The Occupational Safety and Health Administration (OSHA) recently issued 12 safety citations to a Florida electrical cable company after a 26-year-old machine operator lost his life in a fatal work accident. OSHA found that the company failed to provide adequate safety measures to protect the worker’s life, such as properly guarding machinery as well as failing to utilize control procedures, which would prevent machines from operating while being serviced by employees.
This recent death highlights serious safety concerns in workplaces that occur far too often. Too commonly, these violations result in serious or fatal injuries, which could have been prevented. Machine safeguards are used for this very purpose: to keep workers safe from exposure to identified workplace hazards.
Machine safeguarding is any type of precautionary safety device that is used on engineering or manufacturing equipment to aid against injury. One example of a machine safeguard is a shield that protects employees from contact with dangerous machine parts. Often, machine safeguarding is considered as the first line of defense against a workplace injury caused by industrial machinery.
According to OSHA’s guidelines, all employers are legally responsible for safeguarding machinery in a workplace before any employees use or service it. If a machine does not come equipped with safeguards, employers must purchase them from after-market or original manufacturers and have professional technicians install them.
The most common causes of workplace machine injuries are impact, contact, entrapment and ejector accidents. When an employer fails to install machine safeguards, contact and entrapment accidents may occur. Contact accidents happen when a worker comes into contact with machinery parts, such as electrical equipment or sharp edges. Entrapment accidents can include when a worker’s limb is pulled into a machine. Impact and ejector accidents are when moving equipment hits a worker or a part is unsecured on a machine and flies off, hitting an employee.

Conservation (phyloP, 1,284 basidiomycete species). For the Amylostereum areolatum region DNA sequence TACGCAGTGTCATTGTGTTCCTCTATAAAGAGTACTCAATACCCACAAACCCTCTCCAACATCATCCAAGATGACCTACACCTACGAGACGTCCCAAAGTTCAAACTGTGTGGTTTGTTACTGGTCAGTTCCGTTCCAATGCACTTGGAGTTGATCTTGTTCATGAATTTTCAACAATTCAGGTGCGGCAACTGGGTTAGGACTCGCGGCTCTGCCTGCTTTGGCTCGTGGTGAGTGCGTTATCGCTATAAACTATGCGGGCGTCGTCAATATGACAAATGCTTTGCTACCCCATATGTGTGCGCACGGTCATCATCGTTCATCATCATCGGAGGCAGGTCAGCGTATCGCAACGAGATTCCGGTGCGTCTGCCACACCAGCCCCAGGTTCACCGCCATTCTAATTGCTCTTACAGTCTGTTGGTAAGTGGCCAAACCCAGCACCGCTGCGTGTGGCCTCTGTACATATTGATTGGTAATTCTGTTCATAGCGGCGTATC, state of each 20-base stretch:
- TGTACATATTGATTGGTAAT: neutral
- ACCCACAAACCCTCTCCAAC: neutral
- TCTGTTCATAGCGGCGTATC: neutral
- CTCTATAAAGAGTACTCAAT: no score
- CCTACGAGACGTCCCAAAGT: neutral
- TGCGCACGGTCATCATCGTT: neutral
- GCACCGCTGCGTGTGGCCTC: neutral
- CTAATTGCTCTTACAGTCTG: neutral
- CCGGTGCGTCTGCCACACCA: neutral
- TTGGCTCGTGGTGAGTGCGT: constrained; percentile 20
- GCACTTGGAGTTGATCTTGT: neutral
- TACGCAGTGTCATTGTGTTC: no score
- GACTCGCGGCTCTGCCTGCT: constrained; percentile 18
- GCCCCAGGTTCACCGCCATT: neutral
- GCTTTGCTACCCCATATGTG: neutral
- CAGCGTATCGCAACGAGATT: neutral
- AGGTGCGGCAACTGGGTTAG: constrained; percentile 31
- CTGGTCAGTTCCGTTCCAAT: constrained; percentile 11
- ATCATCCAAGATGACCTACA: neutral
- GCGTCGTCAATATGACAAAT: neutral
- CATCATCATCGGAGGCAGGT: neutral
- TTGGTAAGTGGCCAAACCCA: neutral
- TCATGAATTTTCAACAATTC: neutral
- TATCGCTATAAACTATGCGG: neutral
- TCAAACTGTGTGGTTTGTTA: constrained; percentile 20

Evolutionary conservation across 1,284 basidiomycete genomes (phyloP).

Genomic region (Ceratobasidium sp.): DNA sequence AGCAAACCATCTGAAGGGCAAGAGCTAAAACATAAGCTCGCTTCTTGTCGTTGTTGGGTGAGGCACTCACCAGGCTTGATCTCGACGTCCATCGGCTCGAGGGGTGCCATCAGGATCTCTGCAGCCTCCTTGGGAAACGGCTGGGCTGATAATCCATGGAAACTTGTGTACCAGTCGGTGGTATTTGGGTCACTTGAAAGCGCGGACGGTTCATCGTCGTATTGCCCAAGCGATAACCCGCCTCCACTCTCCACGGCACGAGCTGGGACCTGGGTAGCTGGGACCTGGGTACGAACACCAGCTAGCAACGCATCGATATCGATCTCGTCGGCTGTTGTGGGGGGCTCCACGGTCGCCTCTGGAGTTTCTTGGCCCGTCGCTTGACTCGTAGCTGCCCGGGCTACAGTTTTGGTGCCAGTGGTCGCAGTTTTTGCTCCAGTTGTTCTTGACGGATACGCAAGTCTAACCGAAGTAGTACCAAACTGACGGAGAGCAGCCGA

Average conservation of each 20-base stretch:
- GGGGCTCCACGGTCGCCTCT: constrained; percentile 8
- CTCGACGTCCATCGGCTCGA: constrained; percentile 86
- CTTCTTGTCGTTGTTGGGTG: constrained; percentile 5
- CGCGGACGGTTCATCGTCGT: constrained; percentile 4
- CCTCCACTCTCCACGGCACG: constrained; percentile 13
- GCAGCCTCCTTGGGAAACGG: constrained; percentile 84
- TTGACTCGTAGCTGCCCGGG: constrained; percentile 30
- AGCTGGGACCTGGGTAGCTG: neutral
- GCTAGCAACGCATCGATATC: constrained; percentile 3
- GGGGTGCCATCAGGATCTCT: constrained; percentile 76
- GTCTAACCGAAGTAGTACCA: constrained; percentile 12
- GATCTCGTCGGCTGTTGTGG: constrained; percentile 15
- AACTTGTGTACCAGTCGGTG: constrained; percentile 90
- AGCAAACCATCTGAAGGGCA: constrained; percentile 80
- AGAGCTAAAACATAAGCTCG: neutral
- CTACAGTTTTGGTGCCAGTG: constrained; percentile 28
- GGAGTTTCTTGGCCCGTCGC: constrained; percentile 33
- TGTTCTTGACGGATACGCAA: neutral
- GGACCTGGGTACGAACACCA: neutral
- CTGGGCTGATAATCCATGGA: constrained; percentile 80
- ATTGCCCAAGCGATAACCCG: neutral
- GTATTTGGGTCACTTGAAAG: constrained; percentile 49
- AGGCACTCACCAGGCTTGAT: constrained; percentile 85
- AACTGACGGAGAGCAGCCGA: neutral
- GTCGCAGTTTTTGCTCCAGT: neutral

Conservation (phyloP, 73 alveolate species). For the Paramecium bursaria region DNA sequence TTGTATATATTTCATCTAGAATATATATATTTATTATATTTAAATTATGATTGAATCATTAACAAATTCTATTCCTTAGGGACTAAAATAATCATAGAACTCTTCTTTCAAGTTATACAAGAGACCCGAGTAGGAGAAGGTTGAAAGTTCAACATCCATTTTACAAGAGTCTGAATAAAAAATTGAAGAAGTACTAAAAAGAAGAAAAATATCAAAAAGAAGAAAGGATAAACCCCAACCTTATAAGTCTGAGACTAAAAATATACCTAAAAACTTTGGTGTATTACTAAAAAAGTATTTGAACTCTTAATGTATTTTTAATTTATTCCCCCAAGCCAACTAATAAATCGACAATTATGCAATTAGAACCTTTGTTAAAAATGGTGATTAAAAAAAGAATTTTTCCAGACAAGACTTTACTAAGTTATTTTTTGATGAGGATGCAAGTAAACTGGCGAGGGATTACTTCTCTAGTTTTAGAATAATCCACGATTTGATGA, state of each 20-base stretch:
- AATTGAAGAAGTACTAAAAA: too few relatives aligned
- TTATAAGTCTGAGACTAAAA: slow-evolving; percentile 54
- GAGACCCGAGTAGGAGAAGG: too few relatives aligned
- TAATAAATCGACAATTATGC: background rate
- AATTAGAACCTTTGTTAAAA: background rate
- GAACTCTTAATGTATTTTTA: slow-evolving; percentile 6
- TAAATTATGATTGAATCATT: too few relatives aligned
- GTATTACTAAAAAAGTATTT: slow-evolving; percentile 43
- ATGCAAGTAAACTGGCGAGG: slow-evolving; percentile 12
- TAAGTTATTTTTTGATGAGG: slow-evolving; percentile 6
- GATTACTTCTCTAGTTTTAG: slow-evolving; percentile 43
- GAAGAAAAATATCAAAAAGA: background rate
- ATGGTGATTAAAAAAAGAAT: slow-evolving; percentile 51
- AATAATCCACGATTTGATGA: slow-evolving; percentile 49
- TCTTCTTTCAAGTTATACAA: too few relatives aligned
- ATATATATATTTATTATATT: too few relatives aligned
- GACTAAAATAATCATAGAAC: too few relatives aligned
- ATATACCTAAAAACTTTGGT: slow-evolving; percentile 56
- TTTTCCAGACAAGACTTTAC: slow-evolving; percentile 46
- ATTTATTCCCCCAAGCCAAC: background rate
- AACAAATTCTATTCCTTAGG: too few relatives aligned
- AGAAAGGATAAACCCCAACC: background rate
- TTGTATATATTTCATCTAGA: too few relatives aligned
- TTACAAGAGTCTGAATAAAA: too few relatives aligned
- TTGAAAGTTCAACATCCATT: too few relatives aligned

As a result of different types of workplace machinery accidents, the most common injuries that workers sustain include amputation, blindness, burns, head injuries, lacerations, cuts, eye injuries, electric shock, broken bones, loss of limbs and damaged nerves and tendons. All of these injuries can result in time lost from work, workers’ compensation or social security claims, medical bills and a loss in quality of life. Sadly, many of these injuries can result in injuries so catastrophic that they are fatal.
OSHA’s rule of thumb when it comes to machine safeguarding is that employers must protect against: “any machine part, function or process which may cause injury” to workers. Because injuries can occur in a variety of ways, machine safeguards should meet certain requirements that help decrease the chances of them occurring. Some of OSHA’s basic machine safeguard requirements are listed below:
As an employee, it is difficult to know what all the legal responsibilities of an employer are – and it is not the job of an employee to make sure that his or her boss is taking the proper precautions to ensure a safe workplace. Employers should know what their legal obligations are, and make sure that they meet them all adequately so that workers are protected against workplace injuries and deaths. Some of the most basic employer responsibilities, according to federal regulation as mandated by OSHA, include:
Employers are legally required to abide by many other safety standards. If you have any questions or concerns about workplace safety or machine safeguarding and would like to speak with an attorney, a member of our team can help you.
If you or a loved one has been injured at work because of an unsafely guarded or unguarded machine, please call Philadelphia work injury lawyers at Galfand Berger at 800-222-8792 or contact us online. We have been helping injured victims throughout Pennsylvania and New Jersey for more than 65 years.